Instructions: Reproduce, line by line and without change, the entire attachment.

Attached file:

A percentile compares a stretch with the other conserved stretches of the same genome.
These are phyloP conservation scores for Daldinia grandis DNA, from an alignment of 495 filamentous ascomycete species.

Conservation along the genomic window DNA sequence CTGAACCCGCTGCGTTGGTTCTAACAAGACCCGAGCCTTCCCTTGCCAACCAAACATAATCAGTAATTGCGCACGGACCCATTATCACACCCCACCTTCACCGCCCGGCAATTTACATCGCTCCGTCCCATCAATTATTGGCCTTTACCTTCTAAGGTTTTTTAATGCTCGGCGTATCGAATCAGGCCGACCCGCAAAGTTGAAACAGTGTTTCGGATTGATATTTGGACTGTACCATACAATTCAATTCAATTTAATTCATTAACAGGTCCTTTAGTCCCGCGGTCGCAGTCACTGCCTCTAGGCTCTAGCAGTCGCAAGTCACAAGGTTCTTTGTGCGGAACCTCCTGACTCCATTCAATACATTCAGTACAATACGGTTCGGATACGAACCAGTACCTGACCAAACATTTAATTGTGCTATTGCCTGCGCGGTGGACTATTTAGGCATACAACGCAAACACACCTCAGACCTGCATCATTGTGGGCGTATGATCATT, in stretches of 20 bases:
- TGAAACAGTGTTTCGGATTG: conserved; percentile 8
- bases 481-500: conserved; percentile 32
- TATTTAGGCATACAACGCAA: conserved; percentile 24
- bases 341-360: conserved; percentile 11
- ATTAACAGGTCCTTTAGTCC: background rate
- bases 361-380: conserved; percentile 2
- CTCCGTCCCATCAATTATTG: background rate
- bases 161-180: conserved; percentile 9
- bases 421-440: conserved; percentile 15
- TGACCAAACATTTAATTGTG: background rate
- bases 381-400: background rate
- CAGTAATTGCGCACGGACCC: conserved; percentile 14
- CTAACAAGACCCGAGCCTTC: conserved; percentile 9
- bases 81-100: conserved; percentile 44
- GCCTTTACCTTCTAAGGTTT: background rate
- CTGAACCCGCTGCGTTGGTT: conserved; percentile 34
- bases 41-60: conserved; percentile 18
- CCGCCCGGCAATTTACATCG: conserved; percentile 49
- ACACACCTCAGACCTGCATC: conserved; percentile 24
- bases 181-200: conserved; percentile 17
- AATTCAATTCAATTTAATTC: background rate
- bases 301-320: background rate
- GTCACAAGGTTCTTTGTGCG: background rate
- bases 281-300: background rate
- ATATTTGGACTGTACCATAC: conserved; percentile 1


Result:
A percentile compares a stretch with the other conserved stretches of the same genome.
These are phyloP conservation scores for Daldinia grandis DNA, from an alignment of 495 filamentous ascomycete species.

Conservation along the genomic window DNA sequence CTGAACCCGCTGCGTTGGTTCTAACAAGACCCGAGCCTTCCCTTGCCAACCAAACATAATCAGTAATTGCGCACGGACCCATTATCACACCCCACCTTCACCGCCCGGCAATTTACATCGCTCCGTCCCATCAATTATTGGCCTTTACCTTCTAAGGTTTTTTAATGCTCGGCGTATCGAATCAGGCCGACCCGCAAAGTTGAAACAGTGTTTCGGATTGATATTTGGACTGTACCATACAATTCAATTCAATTTAATTCATTAACAGGTCCTTTAGTCCCGCGGTCGCAGTCACTGCCTCTAGGCTCTAGCAGTCGCAAGTCACAAGGTTCTTTGTGCGGAACCTCCTGACTCCATTCAATACATTCAGTACAATACGGTTCGGATACGAACCAGTACCTGACCAAACATTTAATTGTGCTATTGCCTGCGCGGTGGACTATTTAGGCATACAACGCAAACACACCTCAGACCTGCATCATTGTGGGCGTATGATCATT, in stretches of 20 bases:
- TGAAACAGTGTTTCGGATTG: conserved; percentile 8
- bases 481-500: conserved; percentile 32
- TATTTAGGCATACAACGCAA: conserved; percentile 24
- bases 341-360: conserved; percentile 11
- ATTAACAGGTCCTTTAGTCC: background rate
- bases 361-380: conserved; percentile 2
- CTCCGTCCCATCAATTATTG: background rate
- bases 161-180: conserved; percentile 9
- bases 421-440: conserved; percentile 15
- TGACCAAACATTTAATTGTG: background rate
- bases 381-400: background rate
- CAGTAATTGCGCACGGACCC: conserved; percentile 14
- CTAACAAGACCCGAGCCTTC: conserved; percentile 9
- bases 81-100: conserved; percentile 44
- GCCTTTACCTTCTAAGGTTT: background rate
- CTGAACCCGCTGCGTTGGTT: conserved; percentile 34
- bases 41-60: conserved; percentile 18
- CCGCCCGGCAATTTACATCG: conserved; percentile 49
- ACACACCTCAGACCTGCATC: conserved; percentile 24
- bases 181-200: conserved; percentile 17
- AATTCAATTCAATTTAATTC: background rate
- bases 301-320: background rate
- GTCACAAGGTTCTTTGTGCG: background rate
- bases 281-300: background rate
- ATATTTGGACTGTACCATAC: conserved; percentile 1